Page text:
At least 51 people have been killed in northern Mali by armed Islamic jihadists, who attacked and burned three villages near the border with Niger, in the latest instance of violence to beset the Sahel region.
The villages of Ouatagouna, Karou, and Deouteguef were attacked in a coordinated assault by jihadists on motorcycles at about 6 p.m. on Sunday, according to a government official.
“The terrorists went into the villages and massacred everyone,” a military officer, asking not to be identified, told AFP. “More than 40 civilians were killed,” the officer said.
Meanwhile, in Burkina Faso, a military convoy was ambushed around 3 p.m. local time. In the attack, which happened near the border with Mali close to the village of Dounkoun in Toeni district, 12 troops were killed and eight others were wounded. Several vehicles were destroyed.
No group has taken responsibility for the two terrorist attacks in the Sahel. However, an attack in which insurgents on motorcycles surround a town and fire indiscriminately sounds like the hallmark of the Islamic State.
A Continuing Humanitarian Crisis
The Islamic State in the Greater Sahara (ISGS), a regional offshoot of ISIS, is openly fighting the al-Qaeda affiliate Group to Support Islam and Muslims (JNIM) in the Sahel after at first cooperating with it.
In the Sahel, Islamic insurgents linked to the Islamic State and al-Qaeda have fought Malian troops, French and European forces, and United Nations peacekeepers to a standstill.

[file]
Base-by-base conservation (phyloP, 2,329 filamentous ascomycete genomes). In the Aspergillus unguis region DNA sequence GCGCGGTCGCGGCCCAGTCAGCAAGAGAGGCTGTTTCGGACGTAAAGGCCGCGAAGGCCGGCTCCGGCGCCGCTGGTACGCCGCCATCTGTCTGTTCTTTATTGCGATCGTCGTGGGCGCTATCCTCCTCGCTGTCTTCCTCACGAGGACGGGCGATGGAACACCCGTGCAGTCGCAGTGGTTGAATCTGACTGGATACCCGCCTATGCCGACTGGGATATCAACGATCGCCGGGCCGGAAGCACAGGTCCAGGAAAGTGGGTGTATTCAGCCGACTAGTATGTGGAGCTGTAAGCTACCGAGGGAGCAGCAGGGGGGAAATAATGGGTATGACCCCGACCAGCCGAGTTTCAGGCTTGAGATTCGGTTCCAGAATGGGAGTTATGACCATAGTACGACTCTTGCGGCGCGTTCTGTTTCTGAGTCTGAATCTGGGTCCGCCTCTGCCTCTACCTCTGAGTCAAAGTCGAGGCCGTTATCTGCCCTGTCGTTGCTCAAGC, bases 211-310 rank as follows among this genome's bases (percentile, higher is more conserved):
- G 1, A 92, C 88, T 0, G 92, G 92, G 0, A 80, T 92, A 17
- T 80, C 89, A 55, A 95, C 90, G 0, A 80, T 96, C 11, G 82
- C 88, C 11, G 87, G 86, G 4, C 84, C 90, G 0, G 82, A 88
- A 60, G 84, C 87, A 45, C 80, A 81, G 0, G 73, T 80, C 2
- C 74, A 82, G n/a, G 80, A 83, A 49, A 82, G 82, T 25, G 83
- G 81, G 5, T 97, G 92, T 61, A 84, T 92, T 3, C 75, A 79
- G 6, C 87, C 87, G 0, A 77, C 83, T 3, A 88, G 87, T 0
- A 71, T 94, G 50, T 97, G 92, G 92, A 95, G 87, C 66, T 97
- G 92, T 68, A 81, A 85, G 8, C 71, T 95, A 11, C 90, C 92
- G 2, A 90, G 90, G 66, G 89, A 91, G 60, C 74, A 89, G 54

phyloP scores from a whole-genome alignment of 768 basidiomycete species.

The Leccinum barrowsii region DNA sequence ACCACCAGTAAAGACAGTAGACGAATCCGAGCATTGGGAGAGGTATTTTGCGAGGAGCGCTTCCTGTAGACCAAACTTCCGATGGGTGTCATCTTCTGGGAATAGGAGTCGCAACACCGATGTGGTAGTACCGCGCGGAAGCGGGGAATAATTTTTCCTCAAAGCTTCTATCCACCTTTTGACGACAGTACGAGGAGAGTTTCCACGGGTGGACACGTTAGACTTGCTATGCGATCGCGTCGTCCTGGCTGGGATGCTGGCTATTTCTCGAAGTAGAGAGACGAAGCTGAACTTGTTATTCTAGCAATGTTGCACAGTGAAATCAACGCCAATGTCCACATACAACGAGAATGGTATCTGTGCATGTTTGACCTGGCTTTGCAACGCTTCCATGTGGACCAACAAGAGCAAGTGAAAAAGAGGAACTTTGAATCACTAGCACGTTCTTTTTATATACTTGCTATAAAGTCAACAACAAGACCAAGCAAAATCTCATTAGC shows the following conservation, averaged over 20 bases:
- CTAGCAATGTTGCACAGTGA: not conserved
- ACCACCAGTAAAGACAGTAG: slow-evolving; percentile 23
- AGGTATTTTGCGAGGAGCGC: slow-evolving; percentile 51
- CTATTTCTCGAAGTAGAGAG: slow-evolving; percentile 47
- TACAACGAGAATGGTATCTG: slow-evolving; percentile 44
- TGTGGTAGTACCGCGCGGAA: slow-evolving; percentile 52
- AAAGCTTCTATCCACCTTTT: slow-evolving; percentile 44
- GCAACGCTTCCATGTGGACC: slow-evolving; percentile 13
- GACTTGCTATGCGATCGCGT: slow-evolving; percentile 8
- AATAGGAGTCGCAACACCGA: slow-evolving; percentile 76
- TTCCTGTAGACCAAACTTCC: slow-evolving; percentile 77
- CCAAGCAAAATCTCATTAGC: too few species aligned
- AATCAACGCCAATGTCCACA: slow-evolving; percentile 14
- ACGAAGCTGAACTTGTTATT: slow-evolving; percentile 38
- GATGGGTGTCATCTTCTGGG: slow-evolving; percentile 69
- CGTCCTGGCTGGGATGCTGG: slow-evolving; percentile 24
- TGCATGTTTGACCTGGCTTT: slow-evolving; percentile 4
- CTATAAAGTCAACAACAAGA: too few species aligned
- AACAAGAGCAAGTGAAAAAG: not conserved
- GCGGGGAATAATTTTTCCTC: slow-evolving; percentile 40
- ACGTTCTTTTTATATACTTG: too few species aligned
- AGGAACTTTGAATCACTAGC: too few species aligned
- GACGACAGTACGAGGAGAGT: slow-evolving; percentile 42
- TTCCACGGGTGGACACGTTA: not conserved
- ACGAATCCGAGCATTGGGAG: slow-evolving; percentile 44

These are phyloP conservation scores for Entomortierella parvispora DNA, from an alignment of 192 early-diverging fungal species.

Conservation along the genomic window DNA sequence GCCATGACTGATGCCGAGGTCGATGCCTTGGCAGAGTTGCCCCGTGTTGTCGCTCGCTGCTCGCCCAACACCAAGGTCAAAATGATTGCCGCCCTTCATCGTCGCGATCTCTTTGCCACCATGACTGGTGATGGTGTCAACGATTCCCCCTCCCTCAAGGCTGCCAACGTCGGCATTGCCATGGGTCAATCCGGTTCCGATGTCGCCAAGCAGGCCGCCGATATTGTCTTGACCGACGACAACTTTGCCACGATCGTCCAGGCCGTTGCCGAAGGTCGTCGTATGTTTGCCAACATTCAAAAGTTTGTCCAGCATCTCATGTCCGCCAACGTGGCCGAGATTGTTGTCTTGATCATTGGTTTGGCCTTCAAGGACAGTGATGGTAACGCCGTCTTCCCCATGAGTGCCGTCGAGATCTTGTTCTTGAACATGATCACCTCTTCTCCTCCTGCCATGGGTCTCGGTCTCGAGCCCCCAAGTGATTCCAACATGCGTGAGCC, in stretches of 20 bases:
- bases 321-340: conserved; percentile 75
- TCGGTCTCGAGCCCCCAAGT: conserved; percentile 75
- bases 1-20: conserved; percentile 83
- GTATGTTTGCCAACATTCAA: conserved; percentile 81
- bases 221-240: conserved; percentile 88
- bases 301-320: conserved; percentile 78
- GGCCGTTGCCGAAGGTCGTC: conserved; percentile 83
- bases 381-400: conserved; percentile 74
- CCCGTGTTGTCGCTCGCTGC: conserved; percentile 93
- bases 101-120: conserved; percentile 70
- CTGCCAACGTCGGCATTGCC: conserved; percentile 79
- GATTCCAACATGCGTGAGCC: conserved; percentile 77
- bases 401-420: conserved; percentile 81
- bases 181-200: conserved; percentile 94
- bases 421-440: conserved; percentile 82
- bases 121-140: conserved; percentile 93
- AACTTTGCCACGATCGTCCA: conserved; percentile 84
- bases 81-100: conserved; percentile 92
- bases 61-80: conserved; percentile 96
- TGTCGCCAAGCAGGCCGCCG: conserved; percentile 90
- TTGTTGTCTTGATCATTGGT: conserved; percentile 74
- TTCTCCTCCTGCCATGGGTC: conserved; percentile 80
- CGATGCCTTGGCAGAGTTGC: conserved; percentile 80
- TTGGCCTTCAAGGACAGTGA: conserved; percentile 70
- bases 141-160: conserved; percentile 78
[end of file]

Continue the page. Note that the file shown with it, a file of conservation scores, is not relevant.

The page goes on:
The Sahel, comprised of Mali, Chad, Niger, Burkina Faso, and Mauritania, has been beset with violence for nearly a decade. The unrest began in the former French colony of Mali when Taureg separatists revolted against the government in 2012. That insurgency quickly transmogrified into an Islamic one. The insurgents have exploited ethnic grievances across the Sahel nations, as well as poor governance, political instability, massive corruption, and poverty, to draw recruits.
Tens of thousands of people have been killed in the fighting. In Mali, nearly 400,000 people have been displaced. While in Burkina Faso, the number of people displaced has nearly reached 1.5 million. As a result, the Sahel faces one of the worst humanitarian crises in the world. In 2019, the number of people unable to consistently secure food was 680,000; in 2020 that number skyrocketed to more than three million.
The French, who have been the backbone of the anti-jihadist force defending the Sahel, have announced that they will begin withdrawing their troops as the French population has grown increasingly tired of the long-term fighting.
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